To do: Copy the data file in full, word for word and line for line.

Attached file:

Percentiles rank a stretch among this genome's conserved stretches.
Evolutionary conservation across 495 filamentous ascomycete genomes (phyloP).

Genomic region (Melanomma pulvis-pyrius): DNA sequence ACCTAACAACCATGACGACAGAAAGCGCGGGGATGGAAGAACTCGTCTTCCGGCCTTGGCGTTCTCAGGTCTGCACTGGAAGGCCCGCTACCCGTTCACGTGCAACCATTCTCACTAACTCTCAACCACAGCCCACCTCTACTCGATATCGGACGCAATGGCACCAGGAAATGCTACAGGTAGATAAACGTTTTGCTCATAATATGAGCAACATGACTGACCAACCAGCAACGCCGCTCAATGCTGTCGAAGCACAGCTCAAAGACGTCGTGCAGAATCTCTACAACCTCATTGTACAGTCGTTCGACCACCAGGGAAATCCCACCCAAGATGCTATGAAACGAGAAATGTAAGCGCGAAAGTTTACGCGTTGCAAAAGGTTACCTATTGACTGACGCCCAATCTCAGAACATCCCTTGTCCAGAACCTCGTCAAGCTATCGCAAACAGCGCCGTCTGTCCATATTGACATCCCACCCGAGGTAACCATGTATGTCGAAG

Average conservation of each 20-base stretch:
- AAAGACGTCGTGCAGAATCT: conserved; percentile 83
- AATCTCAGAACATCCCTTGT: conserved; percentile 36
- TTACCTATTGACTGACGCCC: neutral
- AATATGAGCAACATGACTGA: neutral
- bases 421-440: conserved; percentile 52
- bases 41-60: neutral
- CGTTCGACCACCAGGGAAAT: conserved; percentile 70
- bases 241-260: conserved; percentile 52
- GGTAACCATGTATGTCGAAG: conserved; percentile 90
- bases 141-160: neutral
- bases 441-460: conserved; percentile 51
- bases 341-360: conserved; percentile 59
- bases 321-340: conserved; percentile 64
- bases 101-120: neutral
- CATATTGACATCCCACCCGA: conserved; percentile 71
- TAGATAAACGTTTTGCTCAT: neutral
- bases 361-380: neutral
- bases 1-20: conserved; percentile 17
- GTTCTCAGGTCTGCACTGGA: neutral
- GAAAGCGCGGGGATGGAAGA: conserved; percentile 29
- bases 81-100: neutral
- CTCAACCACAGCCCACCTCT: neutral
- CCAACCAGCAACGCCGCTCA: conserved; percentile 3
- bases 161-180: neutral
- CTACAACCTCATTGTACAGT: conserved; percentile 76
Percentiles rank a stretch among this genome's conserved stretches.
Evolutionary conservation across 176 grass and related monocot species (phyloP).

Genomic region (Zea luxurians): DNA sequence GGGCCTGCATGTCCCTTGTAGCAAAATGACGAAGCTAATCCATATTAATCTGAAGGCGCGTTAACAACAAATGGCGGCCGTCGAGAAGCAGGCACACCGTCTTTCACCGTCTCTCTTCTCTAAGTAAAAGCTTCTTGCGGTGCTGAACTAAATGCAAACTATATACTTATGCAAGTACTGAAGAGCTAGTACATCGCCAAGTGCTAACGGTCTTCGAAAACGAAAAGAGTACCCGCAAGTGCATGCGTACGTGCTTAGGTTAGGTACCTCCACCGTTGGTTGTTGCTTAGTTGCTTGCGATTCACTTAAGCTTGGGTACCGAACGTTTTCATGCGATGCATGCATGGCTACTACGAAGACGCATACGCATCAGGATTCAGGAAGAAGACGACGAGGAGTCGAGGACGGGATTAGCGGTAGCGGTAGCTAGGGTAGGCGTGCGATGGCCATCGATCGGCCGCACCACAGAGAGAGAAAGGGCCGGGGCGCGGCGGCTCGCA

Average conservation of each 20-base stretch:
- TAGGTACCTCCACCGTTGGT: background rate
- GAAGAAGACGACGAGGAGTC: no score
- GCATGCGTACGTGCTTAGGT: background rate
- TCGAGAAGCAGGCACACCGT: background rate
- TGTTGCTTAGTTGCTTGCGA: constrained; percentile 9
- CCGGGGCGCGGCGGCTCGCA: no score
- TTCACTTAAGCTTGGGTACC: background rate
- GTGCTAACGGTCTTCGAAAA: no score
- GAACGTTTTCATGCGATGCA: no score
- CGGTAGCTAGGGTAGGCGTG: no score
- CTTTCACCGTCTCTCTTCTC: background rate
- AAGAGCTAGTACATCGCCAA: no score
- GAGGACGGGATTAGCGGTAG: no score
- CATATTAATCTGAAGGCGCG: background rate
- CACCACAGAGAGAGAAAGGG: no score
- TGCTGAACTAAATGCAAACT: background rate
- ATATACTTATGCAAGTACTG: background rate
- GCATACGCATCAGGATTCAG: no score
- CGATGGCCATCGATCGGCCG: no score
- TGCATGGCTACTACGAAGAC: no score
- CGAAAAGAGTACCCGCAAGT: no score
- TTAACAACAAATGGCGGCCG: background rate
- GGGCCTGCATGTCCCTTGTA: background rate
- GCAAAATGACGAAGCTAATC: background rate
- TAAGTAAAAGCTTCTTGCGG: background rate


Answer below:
Percentiles rank a stretch among this genome's conserved stretches.
Evolutionary conservation across 495 filamentous ascomycete genomes (phyloP).

Genomic region (Melanomma pulvis-pyrius): DNA sequence ACCTAACAACCATGACGACAGAAAGCGCGGGGATGGAAGAACTCGTCTTCCGGCCTTGGCGTTCTCAGGTCTGCACTGGAAGGCCCGCTACCCGTTCACGTGCAACCATTCTCACTAACTCTCAACCACAGCCCACCTCTACTCGATATCGGACGCAATGGCACCAGGAAATGCTACAGGTAGATAAACGTTTTGCTCATAATATGAGCAACATGACTGACCAACCAGCAACGCCGCTCAATGCTGTCGAAGCACAGCTCAAAGACGTCGTGCAGAATCTCTACAACCTCATTGTACAGTCGTTCGACCACCAGGGAAATCCCACCCAAGATGCTATGAAACGAGAAATGTAAGCGCGAAAGTTTACGCGTTGCAAAAGGTTACCTATTGACTGACGCCCAATCTCAGAACATCCCTTGTCCAGAACCTCGTCAAGCTATCGCAAACAGCGCCGTCTGTCCATATTGACATCCCACCCGAGGTAACCATGTATGTCGAAG

Average conservation of each 20-base stretch:
- AAAGACGTCGTGCAGAATCT: conserved; percentile 83
- AATCTCAGAACATCCCTTGT: conserved; percentile 36
- TTACCTATTGACTGACGCCC: neutral
- AATATGAGCAACATGACTGA: neutral
- bases 421-440: conserved; percentile 52
- bases 41-60: neutral
- CGTTCGACCACCAGGGAAAT: conserved; percentile 70
- bases 241-260: conserved; percentile 52
- GGTAACCATGTATGTCGAAG: conserved; percentile 90
- bases 141-160: neutral
- bases 441-460: conserved; percentile 51
- bases 341-360: conserved; percentile 59
- bases 321-340: conserved; percentile 64
- bases 101-120: neutral
- CATATTGACATCCCACCCGA: conserved; percentile 71
- TAGATAAACGTTTTGCTCAT: neutral
- bases 361-380: neutral
- bases 1-20: conserved; percentile 17
- GTTCTCAGGTCTGCACTGGA: neutral
- GAAAGCGCGGGGATGGAAGA: conserved; percentile 29
- bases 81-100: neutral
- CTCAACCACAGCCCACCTCT: neutral
- CCAACCAGCAACGCCGCTCA: conserved; percentile 3
- bases 161-180: neutral
- CTACAACCTCATTGTACAGT: conserved; percentile 76
Percentiles rank a stretch among this genome's conserved stretches.
Evolutionary conservation across 176 grass and related monocot species (phyloP).

Genomic region (Zea luxurians): DNA sequence GGGCCTGCATGTCCCTTGTAGCAAAATGACGAAGCTAATCCATATTAATCTGAAGGCGCGTTAACAACAAATGGCGGCCGTCGAGAAGCAGGCACACCGTCTTTCACCGTCTCTCTTCTCTAAGTAAAAGCTTCTTGCGGTGCTGAACTAAATGCAAACTATATACTTATGCAAGTACTGAAGAGCTAGTACATCGCCAAGTGCTAACGGTCTTCGAAAACGAAAAGAGTACCCGCAAGTGCATGCGTACGTGCTTAGGTTAGGTACCTCCACCGTTGGTTGTTGCTTAGTTGCTTGCGATTCACTTAAGCTTGGGTACCGAACGTTTTCATGCGATGCATGCATGGCTACTACGAAGACGCATACGCATCAGGATTCAGGAAGAAGACGACGAGGAGTCGAGGACGGGATTAGCGGTAGCGGTAGCTAGGGTAGGCGTGCGATGGCCATCGATCGGCCGCACCACAGAGAGAGAAAGGGCCGGGGCGCGGCGGCTCGCA

Average conservation of each 20-base stretch:
- TAGGTACCTCCACCGTTGGT: background rate
- GAAGAAGACGACGAGGAGTC: no score
- GCATGCGTACGTGCTTAGGT: background rate
- TCGAGAAGCAGGCACACCGT: background rate
- TGTTGCTTAGTTGCTTGCGA: constrained; percentile 9
- CCGGGGCGCGGCGGCTCGCA: no score
- TTCACTTAAGCTTGGGTACC: background rate
- GTGCTAACGGTCTTCGAAAA: no score
- GAACGTTTTCATGCGATGCA: no score
- CGGTAGCTAGGGTAGGCGTG: no score
- CTTTCACCGTCTCTCTTCTC: background rate
- AAGAGCTAGTACATCGCCAA: no score
- GAGGACGGGATTAGCGGTAG: no score
- CATATTAATCTGAAGGCGCG: background rate
- CACCACAGAGAGAGAAAGGG: no score
- TGCTGAACTAAATGCAAACT: background rate
- ATATACTTATGCAAGTACTG: background rate
- GCATACGCATCAGGATTCAG: no score
- CGATGGCCATCGATCGGCCG: no score
- TGCATGGCTACTACGAAGAC: no score
- CGAAAAGAGTACCCGCAAGT: no score
- TTAACAACAAATGGCGGCCG: background rate
- GGGCCTGCATGTCCCTTGTA: background rate
- GCAAAATGACGAAGCTAATC: background rate
- TAAGTAAAAGCTTCTTGCGG: background rate